Browsing Electronic Theses and Dissertations by Author "Abdel-Rahman, Sherif"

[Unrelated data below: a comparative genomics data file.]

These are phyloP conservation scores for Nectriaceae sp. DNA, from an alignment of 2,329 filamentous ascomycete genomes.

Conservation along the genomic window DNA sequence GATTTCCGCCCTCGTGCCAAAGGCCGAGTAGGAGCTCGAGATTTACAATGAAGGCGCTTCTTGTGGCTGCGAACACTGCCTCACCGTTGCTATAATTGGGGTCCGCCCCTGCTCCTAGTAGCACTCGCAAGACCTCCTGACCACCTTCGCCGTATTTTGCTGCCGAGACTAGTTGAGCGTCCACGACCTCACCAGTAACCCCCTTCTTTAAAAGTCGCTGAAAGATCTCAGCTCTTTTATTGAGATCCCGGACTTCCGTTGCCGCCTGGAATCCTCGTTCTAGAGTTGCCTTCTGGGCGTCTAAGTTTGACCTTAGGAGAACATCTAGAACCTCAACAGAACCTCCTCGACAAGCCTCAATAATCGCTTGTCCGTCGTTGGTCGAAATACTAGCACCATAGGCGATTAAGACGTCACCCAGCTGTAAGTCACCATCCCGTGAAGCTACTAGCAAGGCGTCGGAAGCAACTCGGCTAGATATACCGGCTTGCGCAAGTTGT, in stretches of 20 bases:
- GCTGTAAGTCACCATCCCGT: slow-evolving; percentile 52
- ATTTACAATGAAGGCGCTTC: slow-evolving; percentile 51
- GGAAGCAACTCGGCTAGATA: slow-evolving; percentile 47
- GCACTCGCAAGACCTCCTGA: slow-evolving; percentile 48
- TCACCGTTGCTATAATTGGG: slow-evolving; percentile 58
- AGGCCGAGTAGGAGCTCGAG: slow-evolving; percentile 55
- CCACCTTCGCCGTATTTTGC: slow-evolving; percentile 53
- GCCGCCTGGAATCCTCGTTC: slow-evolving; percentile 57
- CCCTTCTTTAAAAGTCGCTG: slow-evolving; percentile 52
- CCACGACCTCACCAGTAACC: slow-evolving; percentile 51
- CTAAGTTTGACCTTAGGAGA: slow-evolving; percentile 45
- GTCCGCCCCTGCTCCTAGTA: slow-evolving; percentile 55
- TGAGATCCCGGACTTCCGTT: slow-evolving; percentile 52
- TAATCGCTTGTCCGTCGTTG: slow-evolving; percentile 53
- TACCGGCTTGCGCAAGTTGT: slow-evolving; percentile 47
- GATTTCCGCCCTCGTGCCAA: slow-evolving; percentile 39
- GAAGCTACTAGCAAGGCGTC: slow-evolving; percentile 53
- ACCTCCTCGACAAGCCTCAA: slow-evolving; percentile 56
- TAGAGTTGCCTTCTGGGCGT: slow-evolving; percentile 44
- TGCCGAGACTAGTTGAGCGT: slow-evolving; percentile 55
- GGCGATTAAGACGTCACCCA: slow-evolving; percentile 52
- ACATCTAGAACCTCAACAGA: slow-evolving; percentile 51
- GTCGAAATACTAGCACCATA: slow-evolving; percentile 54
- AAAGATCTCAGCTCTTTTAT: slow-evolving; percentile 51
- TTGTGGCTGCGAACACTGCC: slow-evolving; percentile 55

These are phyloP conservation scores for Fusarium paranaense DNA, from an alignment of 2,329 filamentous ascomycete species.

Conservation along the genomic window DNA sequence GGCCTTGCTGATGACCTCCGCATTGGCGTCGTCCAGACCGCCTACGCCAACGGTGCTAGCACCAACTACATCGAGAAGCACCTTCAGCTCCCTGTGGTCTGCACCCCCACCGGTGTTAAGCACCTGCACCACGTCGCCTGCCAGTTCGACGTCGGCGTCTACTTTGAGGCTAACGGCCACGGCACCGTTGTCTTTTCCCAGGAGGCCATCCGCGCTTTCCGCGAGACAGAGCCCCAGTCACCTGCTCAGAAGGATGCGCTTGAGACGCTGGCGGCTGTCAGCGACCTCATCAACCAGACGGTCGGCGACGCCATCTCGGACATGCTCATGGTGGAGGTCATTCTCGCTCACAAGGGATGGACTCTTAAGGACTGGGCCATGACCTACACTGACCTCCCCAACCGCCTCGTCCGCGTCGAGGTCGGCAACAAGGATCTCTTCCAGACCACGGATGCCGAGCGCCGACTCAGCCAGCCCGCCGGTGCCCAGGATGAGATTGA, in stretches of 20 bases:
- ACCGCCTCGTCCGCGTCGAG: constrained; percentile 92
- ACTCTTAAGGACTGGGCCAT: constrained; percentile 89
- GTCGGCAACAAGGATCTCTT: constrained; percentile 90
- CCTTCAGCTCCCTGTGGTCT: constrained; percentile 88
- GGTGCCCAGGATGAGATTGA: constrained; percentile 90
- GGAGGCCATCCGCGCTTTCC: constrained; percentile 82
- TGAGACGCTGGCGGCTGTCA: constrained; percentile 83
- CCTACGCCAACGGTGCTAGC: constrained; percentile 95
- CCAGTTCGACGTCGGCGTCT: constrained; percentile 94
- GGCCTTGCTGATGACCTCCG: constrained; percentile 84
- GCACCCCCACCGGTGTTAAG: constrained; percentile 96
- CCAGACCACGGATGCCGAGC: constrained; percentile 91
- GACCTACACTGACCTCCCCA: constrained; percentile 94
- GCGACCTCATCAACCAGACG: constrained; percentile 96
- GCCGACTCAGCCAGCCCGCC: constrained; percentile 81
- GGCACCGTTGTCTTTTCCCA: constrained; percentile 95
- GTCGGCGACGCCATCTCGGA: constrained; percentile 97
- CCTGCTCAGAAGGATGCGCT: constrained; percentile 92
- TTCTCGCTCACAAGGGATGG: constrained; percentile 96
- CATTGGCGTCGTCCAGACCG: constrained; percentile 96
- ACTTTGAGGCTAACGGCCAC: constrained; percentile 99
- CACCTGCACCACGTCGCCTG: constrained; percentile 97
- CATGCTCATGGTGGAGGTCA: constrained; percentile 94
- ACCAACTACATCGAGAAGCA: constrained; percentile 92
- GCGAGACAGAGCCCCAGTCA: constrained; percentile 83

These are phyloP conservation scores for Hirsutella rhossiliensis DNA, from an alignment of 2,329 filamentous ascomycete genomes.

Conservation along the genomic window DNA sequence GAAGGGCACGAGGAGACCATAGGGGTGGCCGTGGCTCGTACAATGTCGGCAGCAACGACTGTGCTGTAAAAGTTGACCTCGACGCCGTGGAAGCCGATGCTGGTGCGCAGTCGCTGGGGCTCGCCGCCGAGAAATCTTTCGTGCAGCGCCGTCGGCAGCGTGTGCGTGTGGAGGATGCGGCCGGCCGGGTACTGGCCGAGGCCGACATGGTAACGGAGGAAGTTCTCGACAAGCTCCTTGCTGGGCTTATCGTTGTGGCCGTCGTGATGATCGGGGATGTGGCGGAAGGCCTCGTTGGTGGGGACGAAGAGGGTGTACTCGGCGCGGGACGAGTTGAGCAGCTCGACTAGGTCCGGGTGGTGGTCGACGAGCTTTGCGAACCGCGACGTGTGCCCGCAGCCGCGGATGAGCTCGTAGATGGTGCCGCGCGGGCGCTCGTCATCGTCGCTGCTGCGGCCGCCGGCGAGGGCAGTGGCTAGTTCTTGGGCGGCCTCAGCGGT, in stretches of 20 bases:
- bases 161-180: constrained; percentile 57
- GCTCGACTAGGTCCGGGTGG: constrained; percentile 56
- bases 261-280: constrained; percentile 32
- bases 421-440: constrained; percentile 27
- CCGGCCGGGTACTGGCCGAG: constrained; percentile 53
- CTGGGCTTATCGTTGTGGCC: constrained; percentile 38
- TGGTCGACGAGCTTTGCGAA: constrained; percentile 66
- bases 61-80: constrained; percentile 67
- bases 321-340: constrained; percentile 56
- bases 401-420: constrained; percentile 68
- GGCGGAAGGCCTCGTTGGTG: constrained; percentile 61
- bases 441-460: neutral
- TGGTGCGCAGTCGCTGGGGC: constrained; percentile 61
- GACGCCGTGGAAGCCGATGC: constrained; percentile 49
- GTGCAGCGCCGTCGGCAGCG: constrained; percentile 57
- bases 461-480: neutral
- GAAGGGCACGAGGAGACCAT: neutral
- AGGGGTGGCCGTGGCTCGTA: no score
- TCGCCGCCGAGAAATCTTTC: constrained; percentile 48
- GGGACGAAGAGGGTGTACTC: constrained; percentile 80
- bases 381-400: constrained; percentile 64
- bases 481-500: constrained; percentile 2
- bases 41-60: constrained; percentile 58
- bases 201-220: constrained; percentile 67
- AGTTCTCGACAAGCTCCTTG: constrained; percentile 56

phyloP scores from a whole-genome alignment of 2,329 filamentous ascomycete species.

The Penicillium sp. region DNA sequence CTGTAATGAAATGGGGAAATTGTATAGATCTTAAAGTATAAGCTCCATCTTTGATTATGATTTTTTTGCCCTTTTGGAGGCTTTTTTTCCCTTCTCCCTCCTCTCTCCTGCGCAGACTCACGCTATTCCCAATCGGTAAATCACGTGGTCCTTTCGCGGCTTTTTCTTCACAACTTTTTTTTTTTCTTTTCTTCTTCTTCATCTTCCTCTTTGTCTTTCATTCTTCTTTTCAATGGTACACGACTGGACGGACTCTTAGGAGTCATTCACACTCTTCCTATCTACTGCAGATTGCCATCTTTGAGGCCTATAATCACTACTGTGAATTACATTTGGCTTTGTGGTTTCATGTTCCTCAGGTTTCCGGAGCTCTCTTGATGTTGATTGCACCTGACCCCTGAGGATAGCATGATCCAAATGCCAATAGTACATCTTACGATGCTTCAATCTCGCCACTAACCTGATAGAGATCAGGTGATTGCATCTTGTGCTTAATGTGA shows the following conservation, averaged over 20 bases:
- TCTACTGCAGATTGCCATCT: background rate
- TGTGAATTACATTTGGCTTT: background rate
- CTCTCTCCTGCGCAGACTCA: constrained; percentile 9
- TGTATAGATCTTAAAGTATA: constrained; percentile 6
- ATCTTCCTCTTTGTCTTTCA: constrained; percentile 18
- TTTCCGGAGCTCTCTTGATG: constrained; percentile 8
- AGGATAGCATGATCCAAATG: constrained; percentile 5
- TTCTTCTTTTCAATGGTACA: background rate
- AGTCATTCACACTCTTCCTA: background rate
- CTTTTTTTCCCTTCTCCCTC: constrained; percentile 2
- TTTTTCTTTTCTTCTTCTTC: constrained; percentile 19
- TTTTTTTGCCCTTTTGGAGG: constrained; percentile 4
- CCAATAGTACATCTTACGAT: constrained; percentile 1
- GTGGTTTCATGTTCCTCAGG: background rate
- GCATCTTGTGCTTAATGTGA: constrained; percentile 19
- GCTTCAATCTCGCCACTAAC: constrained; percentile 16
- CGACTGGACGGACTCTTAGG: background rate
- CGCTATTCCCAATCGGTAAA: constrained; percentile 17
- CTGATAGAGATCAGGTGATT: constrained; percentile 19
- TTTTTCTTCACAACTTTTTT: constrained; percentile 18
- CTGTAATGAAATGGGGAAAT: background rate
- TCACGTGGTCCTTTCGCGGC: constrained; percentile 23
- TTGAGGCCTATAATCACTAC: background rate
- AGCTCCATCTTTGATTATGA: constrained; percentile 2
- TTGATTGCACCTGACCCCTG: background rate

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ItemHistopathological and Molecular Changes in Intestinal Tissue Following Proton Exposure in Varying Mouse ModelsPurgason, Ashley; Wu, Honglu; Abdel-Rahman, Sherif; Ullrich, Robert; Yu, Yongjia; Hamilton, Stanley RMost people are aware that radiation can have negative health consequences for human beings exposed to the phenomena. These negative outcomes are dependent upon dose, dose rate, the individual’s genetic makeup and other factors. Many people do not know, however, that radiation is present constantly in the background of space, posing significant risks for astronauts traveling beyond the low Earth orbit. Protons, one form of charged particle energy, account for the greatest composition of space radiation. Scientists must better understand the aforementioned risks in order to properly counsel astronauts and health care providers about the possibilities of diseases such as cancer following radiation exposure in space flight. Low dose radiation exposure to gamma rays and protons is a much more common exposure in daily life and for astronauts in flight as opposed to high doses like those used in radiation therapy for cancer treatment. The three strategies proposed here utilize an in vivo model, specifically mice, to better extrapolate awareness of the biological consequences of low dose radiation exposure to the space flight setting and determine at the genetic level how low dose exposures differ in the radiosensitive gastrointestinal tract from high dose exposures. The gastrointestinal tract is important to study with regard to space flight for many reasons including the sensitivity of the small intestine to ionizing radiation, the high frequency of colon cancer development in the Western world, and the fact that the brave men and women who don a space suit are typically middle aged and may harbor pre-cancerous lesions even prior to irradiation. Radiation could exacerbate a cancerous event in a cell. Determining exactly which genes are being up- or down-regulated in responses after varying radiation doses and qualities can establish connections between pathways previously unknown and hopefully elucidate molecular insight into the early disease processes associated with irradiation. The significance of this study is provided in that the knowledge obtained here can be used to better select low dose radiation exposure limits, discover effective counter-measures against the harmful effects of radiation, and potentially even discern novel and favorable uses of radiation for humans. ItemXPC Haplotypes Alter DNA Repair Capacity and Levels of Genetic DamageRondelli, Catherine Michelle; Abdel-Rahman, Sherif; Wickliffe, Jeffery; El-Zein, Randa; Barral, Jose; Anderson, Karl; Ward, JonathanXeroderma pigmentosum complementation group C (XPC) is the key recognition factor of DNA damage in global genome nucleotide excision repair (NER). The disease Xeroderma pigmentosum (XP) results from mutations leading to structural defects of the encoding gene and in some instances trace to changes in a single nucleotide. The XPC gene is highly polymorphic and while polymorphisms in general have no discernible phenotypic effects, some can alter the structure and function of the encoded protein. To date, the effect of single nucleotide polymorphisms (SNPs) in XPC have not been properly characterized. Documented associations exist between only a few XPC SNPs and cancer risk, leaving a majority of SNPs untested. My hypothesis is that specific XPC SNP combinations (haplotypes) alter DNA repair capacity and levels of genetic damage by altering transcriptional processes and/or protein function. I used bioinformatics to conduct a comprehensive haplotype analysis of the entire genomic sequence of XPC and characterize the effect of haplotypes on genetic damage in a population of smokers as an environmentally exposed population. All genomic region XPC polymorphisms with a minor allele frequency (MAF) ≥0.05, from the HapMap CEPH population were analyzed using PHASE, generating a series of likely phylogenetically clustered haplotypes. Cigarette smokers and matched non-smokers from a White, non-Hispanic population residing in the Houston-Galveston area were genotyped and recoded for these haplotype groups. Association between smoking status and DNA damage was determined using chromosomal aberrations as a biomarker. To characterize the biological effects of the XPC haplotypes, I determined how they affected DNA damage and repair capacity over time (i.e. the genotype/phenotype relationship) using representative cell lines. I evaluated the effect of these haplotypes on NER capacity using ELISA (Enzyme Linked Immunosorbent Assay) following exposure to ultraviolet (UV) radiation. I characterized the functional significance of XPC haplotypes by determining the effects of these haplotypes on transcriptional processing and stability using real-time analysis, and protein expression and stability with Western blot analysis. I found that the haplotypes not only conferred differential repair capacity, but that they did so through uniquely different mechanisms.